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#552 Oct 03 2017 at 10:16 PM Rating: Excellent
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I will use this double to direct your attention to the fact that my transport that rides on a cushion of air seems to be holding its capacity of long, slender water-inhabiting fauna.


Edited, Oct 3rd 2017 10:21pm by Bijou
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#553 Oct 04 2017 at 7:05 AM Rating: Excellent
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gbaji wrote:
The counter protesters who were blocking streets and were not inside the approved area absolutely were engaged in an illegal protest.
No, they weren't.
gbaji wrote:
The players have always been expected to be on the field and standing for the anthem.
No, they haven't.
gbaji wrote:
But then, you'd have to spend a tiny bit of time separating fact from fiction.
What I said was fact, what you said was fiction.
gbaji wrote:
I should abandon it?
Well, you should abandon it because you've been wrong about it for more than a decade. The fact you picked up the pace with it because you have a spokesperson certainly isn't making it right.
gbaji wrote:
And again, all the while, you're avoiding actually discussing the core question of whether the claim itself is true.
Maybe if you didn't spend more than a decade ignoring anything anyone says and just repeating yourself people wouldn't feel like minimizing their interaction with you. Reap what you sow.
gbaji wrote:
I think you don't like it because it's working
Why would anyone like 45 using fear to embolden simpleminded folks like you to ignore facts?
Friar Bijou wrote:
I will use this double to direct your attention to the fact that my transport that rides on a cushion of air seems to be holding its capacity of long, slender water-inhabiting fauna.
You got mold in your butt?

Edited, Oct 4th 2017 9:07am by lolgaxe
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#554 Oct 04 2017 at 7:05 AM Rating: Excellent
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ITT: Gbaji somehow tries to connect the GOP letting the housing market collapse because they were (according to Gbaji) supposedly afraid of being called racists to why it makes sense to conflate the Washington Post with FreedomPatriotsWatch.com by calling each "Fake News". Also, he thinks that blatant lying from the GOP and its head is the same as "being strong".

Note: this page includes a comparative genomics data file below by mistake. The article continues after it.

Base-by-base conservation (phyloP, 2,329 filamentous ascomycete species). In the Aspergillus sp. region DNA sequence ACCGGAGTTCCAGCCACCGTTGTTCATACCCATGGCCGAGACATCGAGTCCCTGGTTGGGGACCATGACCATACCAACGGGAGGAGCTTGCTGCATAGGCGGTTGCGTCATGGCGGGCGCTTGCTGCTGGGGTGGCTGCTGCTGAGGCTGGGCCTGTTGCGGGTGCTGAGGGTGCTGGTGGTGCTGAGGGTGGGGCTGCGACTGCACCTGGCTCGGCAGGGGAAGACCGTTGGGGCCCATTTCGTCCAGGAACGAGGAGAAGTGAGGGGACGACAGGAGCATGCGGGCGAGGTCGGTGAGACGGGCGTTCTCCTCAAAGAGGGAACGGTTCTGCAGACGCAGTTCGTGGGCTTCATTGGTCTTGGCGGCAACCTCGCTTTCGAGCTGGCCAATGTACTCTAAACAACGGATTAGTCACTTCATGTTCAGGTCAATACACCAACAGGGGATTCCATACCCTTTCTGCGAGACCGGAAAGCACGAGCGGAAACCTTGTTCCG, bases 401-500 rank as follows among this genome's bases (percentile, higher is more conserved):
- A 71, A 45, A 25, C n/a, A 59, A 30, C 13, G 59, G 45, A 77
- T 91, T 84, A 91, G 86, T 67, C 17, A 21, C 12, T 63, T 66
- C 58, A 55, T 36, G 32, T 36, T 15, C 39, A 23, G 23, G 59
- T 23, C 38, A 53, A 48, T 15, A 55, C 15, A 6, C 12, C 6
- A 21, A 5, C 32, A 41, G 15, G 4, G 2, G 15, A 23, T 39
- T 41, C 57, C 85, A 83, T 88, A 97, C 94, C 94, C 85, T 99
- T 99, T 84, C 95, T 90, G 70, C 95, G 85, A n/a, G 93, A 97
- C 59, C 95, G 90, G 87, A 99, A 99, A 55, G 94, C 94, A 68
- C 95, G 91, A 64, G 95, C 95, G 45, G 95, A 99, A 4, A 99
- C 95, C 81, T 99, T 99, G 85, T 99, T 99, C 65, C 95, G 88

Well! Uh, okay then! It's your party dude and if that's how you need to defend it then you do that.
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Wow. Regular ol' Joph fan club in here.
#555 Oct 04 2017 at 7:57 AM Rating: Excellent
Quote:
Quote:
The players have always been expected to be on the field and standing for the anthem.

No, they haven't.
I'd like to add, the theater of invoking the military and the national anthem at a sports game is a little bit absurd anyway. It's definitely not always been the case, it started around the 2nd world war, and initially was with baseball, and seems to have been trying to do something to increase attendance. before 2009 depending on the timing of the game, players were often not on the field and only came out after the national anthem was over, this was just due to scheduling and networks, so not a lot of patriotism there really.


Edited, Oct 4th 2017 8:59am by Xsarus
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#556 Oct 04 2017 at 8:06 AM Rating: Excellent
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If there's one thing conservatives can't get enough of, it's false "traditions" based around iconography to inspire mandatory jingoism.

And, yes, it's jingoism. Patriotism is seeing someone kneel during a song and thinking "That guy is exercising his rights afforded to him by this nation; good for him". Jingoism is screaming at him that he should just leave America if he can't make hollow shows of devotion on demand.

Edited, Oct 4th 2017 9:08am by Jophiel
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Belkira wrote:
Wow. Regular ol' Joph fan club in here.
#557 Oct 04 2017 at 2:42 PM Rating: Good
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Jophiel wrote:
Mic.com wrote:
Stuff about Fake News about a made up guy named Geary Danely

...Something, something "HuffPo reported on Trump falsely saying that a senator was in the hospital when at home resting is close enough!!!! FAKE NEWS!!!" something, something...


So, apparently Geary Danley is the ex-Husband of Marilou Danley, who was the current girlfriend of Paddock.

I never actually saw any of these initial stories that blamed Geary. I'm guessing they were on some Far-Right forums or troll sites that no really pays attention to? I only saw a couple stories about the fake stories. But thought it was odd that the last names matched. Then today I see more articles about Marilou and mentions of her being married to Geary when she started a relationship with Paddock.
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#558 Oct 04 2017 at 5:36 PM Rating: Excellent
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Well, yeah, that's the usual way of things. The fake stories get circulated via Facebook & Twitter on sites with names like USNewser, The Boston Tribune, DC Gazette and various legitimate seeming media URLs that are actually hosted on com.co (washingtonpost.com.co, abcnews.com.co, etc). Stuff that looks legitimate enough that people believe it but the sites don't have any actual news value and are just used to spread stories via social media.